Changemakers - Joel Pringle
Monday, 22nd April 2013 at 11:08 am
Joel Pringle is the campaign manager for Australians for Affordable Housing. This week we profile Joel in Changemakers – a weekly column which examines inspiring people and their careers in the Not for Profit sector.
Australians for Affordable Housing is a coalition of national housing, welfare and community sector organisations, established to highlight the problem of housing affordability in Australia.
What are you currently working on in your organisation?
Australians for Affordable Housing is making sure that housing a priority issue in the upcoming Federal election. The major parties have acknowledged the problems, but we need commitments over the coming years, especially as much of the funding for affordable housing has either ended or soon will.
This means raising awareness of the housing crisis in the media, and helping campaign supporters get actively involved in the campaign itself. It’s a challenge, but its great have helped people all over Australia connect with opinion makers. Especially people who are struggling with housing costs and might not otherwise have the chance to enter the public conversation.
What drew you to the Not for Profit sector?
My first job out of university was as a youth worker, I’d studied as a music teacher but came to realise that teaching and I didn’t quite fit together. Youth work was another way to work with teenagers in a creative way, and gave me a chance to incorporate music into the programs. I’ve been either in the community sector, or working closely with community organisations, since. I couldn’t imagine doing a job that wasn’t about social change, either on a community or policy level, and I think the Not for Profit sector is the best place to do so.
The community sector, when embracing community governance, gives people the opportunity to get involved in the decision making and service delivery that affects their lives.
How long have you been working in the Not for Profit sector?
I’ve been in community services or policy jobs for about 7 years, with about half of that in the Not for Profit sector. The other time was spent employed by local government and a University, working closely with Not for Profits.
I’ve also been involved in the boards of a few great community organisations, including a few years as chair of The Settlement in Darlington, Sydney. In an organisation with a history like the Settlement’s you get a feel for how communities can create local solutions, and the pride that can give to people.
What was your first job in the Not for Profit sector?
My first community sector job was with the Public Interest Advocacy Centre, working on consumer and essential services policy. We faced a lot of challenges that would be familiar to many not-for-profits: limited resources, reliance on program funding from government, a struggle to get attention compared to larger for-profit organisations in the private sector.
But it was also a chance to work with an amazing bunch of people, many of whom had left behind better paid corporate jobs to work on law reform for the most vulnerable in our community. It was quite a unique organisation.
What is the best thing about working in the Not for Profit sector?
My experience in Not for Profits has been community and welfare organisations. Their core interest is social change for a fairer society, with less competing priorities than you might get in for-profits or the public sector.
What do you like best about working in your current organisation?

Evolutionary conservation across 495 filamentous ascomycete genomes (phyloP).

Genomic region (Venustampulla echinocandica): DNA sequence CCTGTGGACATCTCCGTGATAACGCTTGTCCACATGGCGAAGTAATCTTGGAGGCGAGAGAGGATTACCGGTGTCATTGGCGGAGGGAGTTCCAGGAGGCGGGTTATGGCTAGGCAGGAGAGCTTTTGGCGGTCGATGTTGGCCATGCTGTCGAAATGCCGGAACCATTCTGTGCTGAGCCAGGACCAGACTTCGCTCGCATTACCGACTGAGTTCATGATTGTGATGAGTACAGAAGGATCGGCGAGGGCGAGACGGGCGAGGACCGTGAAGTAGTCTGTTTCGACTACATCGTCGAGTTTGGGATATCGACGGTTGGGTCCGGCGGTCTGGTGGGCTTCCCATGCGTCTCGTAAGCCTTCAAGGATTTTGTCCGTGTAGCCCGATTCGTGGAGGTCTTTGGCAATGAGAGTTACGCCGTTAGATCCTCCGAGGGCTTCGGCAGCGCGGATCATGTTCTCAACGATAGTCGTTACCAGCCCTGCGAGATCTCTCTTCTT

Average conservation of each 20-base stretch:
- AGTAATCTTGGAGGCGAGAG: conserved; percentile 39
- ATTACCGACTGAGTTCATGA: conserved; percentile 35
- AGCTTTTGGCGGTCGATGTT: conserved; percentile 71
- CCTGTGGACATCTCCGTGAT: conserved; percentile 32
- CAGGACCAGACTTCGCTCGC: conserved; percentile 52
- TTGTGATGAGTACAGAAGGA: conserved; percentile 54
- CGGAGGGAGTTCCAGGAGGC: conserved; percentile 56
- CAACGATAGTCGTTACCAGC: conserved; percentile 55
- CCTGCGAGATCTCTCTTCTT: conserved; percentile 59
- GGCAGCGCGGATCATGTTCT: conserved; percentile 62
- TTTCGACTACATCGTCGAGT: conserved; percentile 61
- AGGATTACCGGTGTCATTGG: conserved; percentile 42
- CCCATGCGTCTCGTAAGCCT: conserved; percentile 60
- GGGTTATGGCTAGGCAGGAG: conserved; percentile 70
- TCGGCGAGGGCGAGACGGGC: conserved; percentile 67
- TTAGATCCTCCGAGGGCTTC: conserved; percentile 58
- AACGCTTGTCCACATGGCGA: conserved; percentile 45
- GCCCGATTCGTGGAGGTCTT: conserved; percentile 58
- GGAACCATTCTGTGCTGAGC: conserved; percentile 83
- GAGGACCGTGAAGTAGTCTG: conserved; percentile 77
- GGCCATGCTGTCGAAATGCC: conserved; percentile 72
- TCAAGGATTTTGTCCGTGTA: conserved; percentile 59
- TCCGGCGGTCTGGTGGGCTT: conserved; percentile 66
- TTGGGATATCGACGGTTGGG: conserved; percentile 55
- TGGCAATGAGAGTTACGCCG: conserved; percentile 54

The strength of Australians for Affordable Housing is that it combines great partnerships in the community sector with a public campaign engaging the broader community. It gives a chance to reach out get people involved in the campaign, but also with a great research and policy base.
I consider my greatest achievement to be…
The Settlement is a community organisation with a great history for many families in the Redfern area, but unfortunately the facilities were wearing much of that history. Children’s programs were being run out of a dilapidated hall. To have the chance to work with the board, staff and community to raise funds and see through the redevelopment of that hall is something that I’ll always be proud of.
When finished, I saw the community’s great sense of pride in the new hall, a remembering of the place the Settlement had for many people in their own childhood, and a sense that the project committed the organisation to a proud future to match its history.
I’m always being asked…
Isn’t housing affordability too complicated to solve? It is complex, but the problems are of our own making. It’s important that the solutions reflect the best interests of the community, not vested interests.
What are you reading/ watching/ listening to at the moment?
I’m currently reading ‘The City’ by Joel Kotkin. I’m overjoyed by the season returns of both Game of Thrones and Mad Men, and whatever I’m listening to at the time, Nina Simone will always be on the playlist.
School taught me…
Rules should be broken often, but always with purpose.
What (or who) inspires you?
I’m inspired by the single parents who have so many pressures in their life, but are passionate about organising people against the Government’s recent income cuts. Or the public housing tenants who has been at their housing authority to repair their broken ceiling for years, but spend their spare time involved in the local tenant group to help others in their community.
These are stalwarts who know how to take a kick in the guts, but keep their resolve. They might not have the access and influence that others do, but they can teach us a hell of a lot about resilience and love for their neighbours.
Is there someone in your organisation who would make a great Changemaker? Let us know by sending an email to email@example.com